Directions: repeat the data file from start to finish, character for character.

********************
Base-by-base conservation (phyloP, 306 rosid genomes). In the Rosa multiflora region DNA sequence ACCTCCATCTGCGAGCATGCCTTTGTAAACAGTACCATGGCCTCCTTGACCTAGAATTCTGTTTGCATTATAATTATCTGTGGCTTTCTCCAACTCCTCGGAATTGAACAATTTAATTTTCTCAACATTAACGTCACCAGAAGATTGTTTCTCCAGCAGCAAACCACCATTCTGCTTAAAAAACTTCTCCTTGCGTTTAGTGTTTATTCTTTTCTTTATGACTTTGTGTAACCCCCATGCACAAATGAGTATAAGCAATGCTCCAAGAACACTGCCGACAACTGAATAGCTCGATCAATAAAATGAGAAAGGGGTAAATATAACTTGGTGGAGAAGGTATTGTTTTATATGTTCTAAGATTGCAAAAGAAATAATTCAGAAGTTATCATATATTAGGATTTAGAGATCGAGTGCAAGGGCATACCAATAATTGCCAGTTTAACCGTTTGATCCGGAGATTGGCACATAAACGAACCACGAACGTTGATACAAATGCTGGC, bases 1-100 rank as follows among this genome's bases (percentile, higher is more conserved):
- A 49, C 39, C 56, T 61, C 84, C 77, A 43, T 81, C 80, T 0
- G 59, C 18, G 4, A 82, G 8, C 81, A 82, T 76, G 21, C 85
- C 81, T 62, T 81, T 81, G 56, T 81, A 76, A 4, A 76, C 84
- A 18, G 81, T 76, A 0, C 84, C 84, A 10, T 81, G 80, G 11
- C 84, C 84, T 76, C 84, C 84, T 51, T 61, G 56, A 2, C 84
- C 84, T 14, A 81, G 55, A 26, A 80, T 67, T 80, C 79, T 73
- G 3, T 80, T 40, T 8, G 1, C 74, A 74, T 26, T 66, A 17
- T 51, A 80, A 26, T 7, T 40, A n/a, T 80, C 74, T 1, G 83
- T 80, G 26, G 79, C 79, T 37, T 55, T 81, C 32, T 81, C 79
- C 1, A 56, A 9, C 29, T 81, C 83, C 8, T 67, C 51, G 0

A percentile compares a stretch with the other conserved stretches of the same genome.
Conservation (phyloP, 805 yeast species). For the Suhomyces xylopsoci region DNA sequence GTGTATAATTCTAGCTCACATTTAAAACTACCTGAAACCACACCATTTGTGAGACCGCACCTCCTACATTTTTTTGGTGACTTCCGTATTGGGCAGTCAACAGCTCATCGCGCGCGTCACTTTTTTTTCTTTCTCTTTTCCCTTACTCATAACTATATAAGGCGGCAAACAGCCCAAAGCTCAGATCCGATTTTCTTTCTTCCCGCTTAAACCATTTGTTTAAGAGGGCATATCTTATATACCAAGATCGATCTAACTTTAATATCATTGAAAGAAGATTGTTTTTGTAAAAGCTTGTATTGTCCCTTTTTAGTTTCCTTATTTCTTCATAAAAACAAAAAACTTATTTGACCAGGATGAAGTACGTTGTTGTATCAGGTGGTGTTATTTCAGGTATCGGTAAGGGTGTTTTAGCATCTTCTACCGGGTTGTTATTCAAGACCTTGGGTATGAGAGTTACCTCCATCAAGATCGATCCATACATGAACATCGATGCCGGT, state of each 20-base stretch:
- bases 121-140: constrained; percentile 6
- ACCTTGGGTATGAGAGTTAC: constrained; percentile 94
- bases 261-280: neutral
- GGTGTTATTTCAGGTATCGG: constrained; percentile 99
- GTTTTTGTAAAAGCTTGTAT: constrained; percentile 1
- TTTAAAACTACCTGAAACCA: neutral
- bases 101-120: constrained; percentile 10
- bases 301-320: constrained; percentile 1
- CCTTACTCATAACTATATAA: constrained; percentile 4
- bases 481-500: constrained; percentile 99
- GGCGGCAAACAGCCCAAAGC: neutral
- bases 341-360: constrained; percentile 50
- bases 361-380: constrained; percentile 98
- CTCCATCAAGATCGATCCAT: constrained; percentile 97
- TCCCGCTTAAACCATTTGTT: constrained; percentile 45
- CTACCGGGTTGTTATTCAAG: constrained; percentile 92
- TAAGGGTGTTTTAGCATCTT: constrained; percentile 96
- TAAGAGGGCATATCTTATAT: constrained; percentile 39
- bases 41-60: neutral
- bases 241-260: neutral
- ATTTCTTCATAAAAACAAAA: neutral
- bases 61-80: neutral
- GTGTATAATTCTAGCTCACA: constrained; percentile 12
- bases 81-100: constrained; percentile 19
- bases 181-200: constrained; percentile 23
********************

Base-by-base conservation (phyloP, 306 rosid genomes). In the Rosa multiflora region DNA sequence ACCTCCATCTGCGAGCATGCCTTTGTAAACAGTACCATGGCCTCCTTGACCTAGAATTCTGTTTGCATTATAATTATCTGTGGCTTTCTCCAACTCCTCGGAATTGAACAATTTAATTTTCTCAACATTAACGTCACCAGAAGATTGTTTCTCCAGCAGCAAACCACCATTCTGCTTAAAAAACTTCTCCTTGCGTTTAGTGTTTATTCTTTTCTTTATGACTTTGTGTAACCCCCATGCACAAATGAGTATAAGCAATGCTCCAAGAACACTGCCGACAACTGAATAGCTCGATCAATAAAATGAGAAAGGGGTAAATATAACTTGGTGGAGAAGGTATTGTTTTATATGTTCTAAGATTGCAAAAGAAATAATTCAGAAGTTATCATATATTAGGATTTAGAGATCGAGTGCAAGGGCATACCAATAATTGCCAGTTTAACCGTTTGATCCGGAGATTGGCACATAAACGAACCACGAACGTTGATACAAATGCTGGC, bases 1-100 rank as follows among this genome's bases (percentile, higher is more conserved):
- A 49, C 39, C 56, T 61, C 84, C 77, A 43, T 81, C 80, T 0
- G 59, C 18, G 4, A 82, G 8, C 81, A 82, T 76, G 21, C 85
- C 81, T 62, T 81, T 81, G 56, T 81, A 76, A 4, A 76, C 84
- A 18, G 81, T 76, A 0, C 84, C 84, A 10, T 81, G 80, G 11
- C 84, C 84, T 76, C 84, C 84, T 51, T 61, G 56, A 2, C 84
- C 84, T 14, A 81, G 55, A 26, A 80, T 67, T 80, C 79, T 73
- G 3, T 80, T 40, T 8, G 1, C 74, A 74, T 26, T 66, A 17
- T 51, A 80, A 26, T 7, T 40, A n/a, T 80, C 74, T 1, G 83
- T 80, G 26, G 79, C 79, T 37, T 55, T 81, C 32, T 81, C 79
- C 1, A 56, A 9, C 29, T 81, C 83, C 8, T 67, C 51, G 0

A percentile compares a stretch with the other conserved stretches of the same genome.
Conservation (phyloP, 805 yeast species). For the Suhomyces xylopsoci region DNA sequence GTGTATAATTCTAGCTCACATTTAAAACTACCTGAAACCACACCATTTGTGAGACCGCACCTCCTACATTTTTTTGGTGACTTCCGTATTGGGCAGTCAACAGCTCATCGCGCGCGTCACTTTTTTTTCTTTCTCTTTTCCCTTACTCATAACTATATAAGGCGGCAAACAGCCCAAAGCTCAGATCCGATTTTCTTTCTTCCCGCTTAAACCATTTGTTTAAGAGGGCATATCTTATATACCAAGATCGATCTAACTTTAATATCATTGAAAGAAGATTGTTTTTGTAAAAGCTTGTATTGTCCCTTTTTAGTTTCCTTATTTCTTCATAAAAACAAAAAACTTATTTGACCAGGATGAAGTACGTTGTTGTATCAGGTGGTGTTATTTCAGGTATCGGTAAGGGTGTTTTAGCATCTTCTACCGGGTTGTTATTCAAGACCTTGGGTATGAGAGTTACCTCCATCAAGATCGATCCATACATGAACATCGATGCCGGT, state of each 20-base stretch:
- bases 121-140: constrained; percentile 6
- ACCTTGGGTATGAGAGTTAC: constrained; percentile 94
- bases 261-280: neutral
- GGTGTTATTTCAGGTATCGG: constrained; percentile 99
- GTTTTTGTAAAAGCTTGTAT: constrained; percentile 1
- TTTAAAACTACCTGAAACCA: neutral
- bases 101-120: constrained; percentile 10
- bases 301-320: constrained; percentile 1
- CCTTACTCATAACTATATAA: constrained; percentile 4
- bases 481-500: constrained; percentile 99
- GGCGGCAAACAGCCCAAAGC: neutral
- bases 341-360: constrained; percentile 50
- bases 361-380: constrained; percentile 98
- CTCCATCAAGATCGATCCAT: constrained; percentile 97
- TCCCGCTTAAACCATTTGTT: constrained; percentile 45
- CTACCGGGTTGTTATTCAAG: constrained; percentile 92
- TAAGGGTGTTTTAGCATCTT: constrained; percentile 96
- TAAGAGGGCATATCTTATAT: constrained; percentile 39
- bases 41-60: neutral
- bases 241-260: neutral
- ATTTCTTCATAAAAACAAAA: neutral
- bases 61-80: neutral
- GTGTATAATTCTAGCTCACA: constrained; percentile 12
- bases 81-100: constrained; percentile 19
- bases 181-200: constrained; percentile 23